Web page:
Thursday, February 12, 2009

From the Library: Darwin's Confession

For those just joining us, "From the Library" spotlights interesting items in the library of the Center for Origins Research at Bryan College. For past entries, click here.

A funny thing about collectors: We tend to get really excited over really weird things. I'm not talking about casual collectors, the kind that pick up a collectible spoon or keychain when on vacation. I'm talking about diehard collectors, obsessive, completist whackos who would gladly give up food or electricity for a month or two if only they could acquire that last item for their collection. If you've ever said something like, "You spent how much??? On that thing?!" then you probably know one of these collectors.

I am such a collector, and as I said, we tend to get really excited over strange things. So it was that I found myself digging through about two dozen big boxes of books donated to the college by one of the trustees. They were old theology and Bible study books, and I was delighted to find about 80 obscure creationist volumes to add to the CORE library. Then I found this at the bottom of one of the boxes, and my heart skipped a beat:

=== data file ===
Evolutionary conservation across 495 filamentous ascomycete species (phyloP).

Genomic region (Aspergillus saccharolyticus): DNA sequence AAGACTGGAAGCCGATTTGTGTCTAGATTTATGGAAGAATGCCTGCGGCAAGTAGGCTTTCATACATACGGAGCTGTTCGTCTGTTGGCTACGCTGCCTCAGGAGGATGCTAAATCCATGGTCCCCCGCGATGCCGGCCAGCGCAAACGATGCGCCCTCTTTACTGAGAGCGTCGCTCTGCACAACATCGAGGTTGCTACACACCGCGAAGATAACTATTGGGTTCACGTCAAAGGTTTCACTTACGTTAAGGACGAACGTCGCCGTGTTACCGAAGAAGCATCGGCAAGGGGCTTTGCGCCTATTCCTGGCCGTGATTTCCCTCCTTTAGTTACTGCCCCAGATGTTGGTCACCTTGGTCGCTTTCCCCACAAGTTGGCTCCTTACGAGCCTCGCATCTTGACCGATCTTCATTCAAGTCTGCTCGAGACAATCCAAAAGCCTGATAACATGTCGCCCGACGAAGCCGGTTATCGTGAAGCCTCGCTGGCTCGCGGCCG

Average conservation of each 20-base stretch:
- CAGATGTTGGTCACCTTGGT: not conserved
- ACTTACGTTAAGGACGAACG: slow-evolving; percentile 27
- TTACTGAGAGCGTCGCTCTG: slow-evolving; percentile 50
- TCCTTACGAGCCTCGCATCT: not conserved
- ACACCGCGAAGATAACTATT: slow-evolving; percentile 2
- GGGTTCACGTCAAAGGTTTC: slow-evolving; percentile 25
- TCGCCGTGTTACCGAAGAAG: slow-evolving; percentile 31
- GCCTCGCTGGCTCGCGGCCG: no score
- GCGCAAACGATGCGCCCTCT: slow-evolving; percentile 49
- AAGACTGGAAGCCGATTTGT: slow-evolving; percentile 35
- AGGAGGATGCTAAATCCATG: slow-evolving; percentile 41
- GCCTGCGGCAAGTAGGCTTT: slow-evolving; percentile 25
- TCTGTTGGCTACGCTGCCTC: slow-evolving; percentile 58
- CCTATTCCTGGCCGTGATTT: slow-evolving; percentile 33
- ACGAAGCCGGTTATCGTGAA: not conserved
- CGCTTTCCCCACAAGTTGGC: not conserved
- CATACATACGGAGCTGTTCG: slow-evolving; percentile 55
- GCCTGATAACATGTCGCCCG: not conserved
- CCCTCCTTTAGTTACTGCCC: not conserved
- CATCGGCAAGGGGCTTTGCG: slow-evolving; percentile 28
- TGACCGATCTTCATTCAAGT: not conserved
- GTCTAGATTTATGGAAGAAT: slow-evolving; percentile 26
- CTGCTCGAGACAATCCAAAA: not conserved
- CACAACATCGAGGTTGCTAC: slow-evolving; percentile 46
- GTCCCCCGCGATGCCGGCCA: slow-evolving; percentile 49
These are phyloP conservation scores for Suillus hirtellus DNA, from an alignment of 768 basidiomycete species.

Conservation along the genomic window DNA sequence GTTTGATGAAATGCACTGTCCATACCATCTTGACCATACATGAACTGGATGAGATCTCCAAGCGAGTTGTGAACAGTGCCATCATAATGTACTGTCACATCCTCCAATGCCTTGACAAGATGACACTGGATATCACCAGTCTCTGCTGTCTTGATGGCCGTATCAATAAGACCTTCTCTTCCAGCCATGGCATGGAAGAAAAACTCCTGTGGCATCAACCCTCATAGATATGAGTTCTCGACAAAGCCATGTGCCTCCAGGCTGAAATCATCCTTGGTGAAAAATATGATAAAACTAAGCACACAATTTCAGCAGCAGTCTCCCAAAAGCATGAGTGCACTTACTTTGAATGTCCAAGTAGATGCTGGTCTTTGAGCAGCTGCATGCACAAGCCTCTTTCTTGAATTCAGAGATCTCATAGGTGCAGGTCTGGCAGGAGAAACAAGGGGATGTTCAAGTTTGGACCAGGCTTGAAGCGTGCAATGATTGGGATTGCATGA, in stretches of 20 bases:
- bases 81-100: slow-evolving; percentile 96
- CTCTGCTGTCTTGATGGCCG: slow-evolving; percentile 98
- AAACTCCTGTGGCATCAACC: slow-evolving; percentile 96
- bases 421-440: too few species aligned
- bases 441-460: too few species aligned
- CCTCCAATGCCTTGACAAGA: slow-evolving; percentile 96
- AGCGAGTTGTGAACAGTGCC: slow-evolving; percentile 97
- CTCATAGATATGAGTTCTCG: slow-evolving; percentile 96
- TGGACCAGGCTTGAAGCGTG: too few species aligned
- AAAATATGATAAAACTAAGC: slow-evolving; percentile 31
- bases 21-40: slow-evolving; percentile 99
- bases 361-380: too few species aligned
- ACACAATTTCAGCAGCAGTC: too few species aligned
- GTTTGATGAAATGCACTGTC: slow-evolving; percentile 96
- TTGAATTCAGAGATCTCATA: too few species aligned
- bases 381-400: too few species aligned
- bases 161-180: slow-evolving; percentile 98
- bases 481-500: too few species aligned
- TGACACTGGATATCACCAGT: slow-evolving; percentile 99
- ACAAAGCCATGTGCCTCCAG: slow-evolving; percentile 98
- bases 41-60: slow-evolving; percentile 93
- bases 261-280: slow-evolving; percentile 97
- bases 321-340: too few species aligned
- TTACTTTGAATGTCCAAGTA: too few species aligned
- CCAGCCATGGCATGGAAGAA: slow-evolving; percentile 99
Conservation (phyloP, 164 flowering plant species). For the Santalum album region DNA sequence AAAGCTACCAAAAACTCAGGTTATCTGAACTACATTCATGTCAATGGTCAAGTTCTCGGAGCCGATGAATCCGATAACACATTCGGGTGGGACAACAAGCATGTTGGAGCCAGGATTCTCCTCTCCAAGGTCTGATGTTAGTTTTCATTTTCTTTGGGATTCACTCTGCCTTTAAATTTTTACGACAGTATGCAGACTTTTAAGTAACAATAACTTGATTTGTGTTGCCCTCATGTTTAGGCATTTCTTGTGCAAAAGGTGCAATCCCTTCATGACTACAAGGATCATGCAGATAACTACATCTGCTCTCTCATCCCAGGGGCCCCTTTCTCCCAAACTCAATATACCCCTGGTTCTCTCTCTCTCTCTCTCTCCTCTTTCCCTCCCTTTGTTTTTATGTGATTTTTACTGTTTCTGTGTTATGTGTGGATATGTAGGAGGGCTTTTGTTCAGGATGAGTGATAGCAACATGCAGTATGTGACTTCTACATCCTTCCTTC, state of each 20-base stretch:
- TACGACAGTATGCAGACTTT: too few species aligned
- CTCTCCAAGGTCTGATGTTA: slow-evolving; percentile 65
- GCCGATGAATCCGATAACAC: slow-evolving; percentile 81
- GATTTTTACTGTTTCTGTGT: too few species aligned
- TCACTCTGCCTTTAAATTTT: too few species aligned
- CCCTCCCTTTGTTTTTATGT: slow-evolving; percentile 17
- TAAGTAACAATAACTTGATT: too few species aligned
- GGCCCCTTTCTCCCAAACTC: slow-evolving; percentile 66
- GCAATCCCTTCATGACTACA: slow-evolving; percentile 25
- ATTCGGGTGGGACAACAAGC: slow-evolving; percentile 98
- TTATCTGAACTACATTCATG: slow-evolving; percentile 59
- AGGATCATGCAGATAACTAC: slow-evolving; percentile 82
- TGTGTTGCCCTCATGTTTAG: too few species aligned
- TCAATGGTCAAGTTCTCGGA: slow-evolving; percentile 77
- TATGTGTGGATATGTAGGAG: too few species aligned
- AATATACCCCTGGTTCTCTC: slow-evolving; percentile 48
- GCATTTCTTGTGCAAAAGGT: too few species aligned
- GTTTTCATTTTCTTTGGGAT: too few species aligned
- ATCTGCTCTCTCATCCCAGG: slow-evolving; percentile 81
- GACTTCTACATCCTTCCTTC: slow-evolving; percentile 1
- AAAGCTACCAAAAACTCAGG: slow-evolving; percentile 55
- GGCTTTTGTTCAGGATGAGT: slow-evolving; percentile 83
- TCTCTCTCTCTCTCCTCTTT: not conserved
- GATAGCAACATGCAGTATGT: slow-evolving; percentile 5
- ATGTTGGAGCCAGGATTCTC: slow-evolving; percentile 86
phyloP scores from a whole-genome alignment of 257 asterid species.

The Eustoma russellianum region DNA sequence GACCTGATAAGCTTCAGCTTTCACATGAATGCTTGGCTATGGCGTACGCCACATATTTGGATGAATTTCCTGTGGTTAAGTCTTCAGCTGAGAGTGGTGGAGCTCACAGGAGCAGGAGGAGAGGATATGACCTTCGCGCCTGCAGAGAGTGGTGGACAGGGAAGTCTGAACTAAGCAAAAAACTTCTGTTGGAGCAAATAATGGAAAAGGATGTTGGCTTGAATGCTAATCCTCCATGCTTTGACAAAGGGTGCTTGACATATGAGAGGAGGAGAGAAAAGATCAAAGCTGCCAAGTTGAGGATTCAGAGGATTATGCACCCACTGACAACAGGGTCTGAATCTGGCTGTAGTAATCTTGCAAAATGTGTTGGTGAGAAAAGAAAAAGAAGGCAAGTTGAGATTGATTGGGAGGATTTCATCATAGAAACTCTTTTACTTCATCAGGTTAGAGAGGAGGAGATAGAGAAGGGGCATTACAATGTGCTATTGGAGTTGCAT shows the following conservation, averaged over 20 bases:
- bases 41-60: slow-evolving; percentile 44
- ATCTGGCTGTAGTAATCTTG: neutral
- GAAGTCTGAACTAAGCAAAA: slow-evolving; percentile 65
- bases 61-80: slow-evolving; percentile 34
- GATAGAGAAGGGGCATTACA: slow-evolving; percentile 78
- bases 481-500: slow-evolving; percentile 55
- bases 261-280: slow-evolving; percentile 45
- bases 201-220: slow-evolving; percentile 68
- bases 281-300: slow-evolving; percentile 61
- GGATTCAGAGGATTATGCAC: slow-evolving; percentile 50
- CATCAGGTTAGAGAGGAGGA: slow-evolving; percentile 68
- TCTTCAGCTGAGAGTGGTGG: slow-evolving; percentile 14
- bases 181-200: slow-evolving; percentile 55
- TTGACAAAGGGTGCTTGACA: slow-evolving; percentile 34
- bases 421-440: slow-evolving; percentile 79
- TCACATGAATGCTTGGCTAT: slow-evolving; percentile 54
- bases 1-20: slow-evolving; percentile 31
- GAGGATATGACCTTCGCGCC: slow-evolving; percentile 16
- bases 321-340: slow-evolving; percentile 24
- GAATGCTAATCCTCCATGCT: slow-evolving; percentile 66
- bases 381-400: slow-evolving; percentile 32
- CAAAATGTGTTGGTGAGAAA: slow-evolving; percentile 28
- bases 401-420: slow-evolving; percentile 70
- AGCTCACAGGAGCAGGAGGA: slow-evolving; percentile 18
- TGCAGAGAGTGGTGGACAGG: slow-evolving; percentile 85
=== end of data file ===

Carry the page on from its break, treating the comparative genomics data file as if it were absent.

This is one of those silly tracts that claim that Darwin converted to Christianity and recanted his views on evolution. According to James Moore's The Darwin Legend, the story it recounts was probably based on a real incident. Lady Elizabeth Hope was a traveling evangelist who lived near Downe in the early 1880s (Darwin died in '82). The Darwin conversion story first appeared in 1915, and it was denied in print by Darwin's son Francis and daughter Henrietta Litchfield. In the story, Lady Hope claimed that she visited Down House and found Darwin reading the Bible and that he expressed regret over his evolutionary ideas. In addition to Moore's masterful study, the story was also repudiated by creationist Wilbert Rusch in articles published in 1975 and 1984 in the CRSQ.

Now why would I get excited about some lousy, old piece of propaganda? Because they're hard to find, it's an historically important (albeit strange) part of the Christian reaction to Darwin, and it was free (I think my assistant was most pleased with the last reason).

But if you're not a collector, you probably wouldn't understand.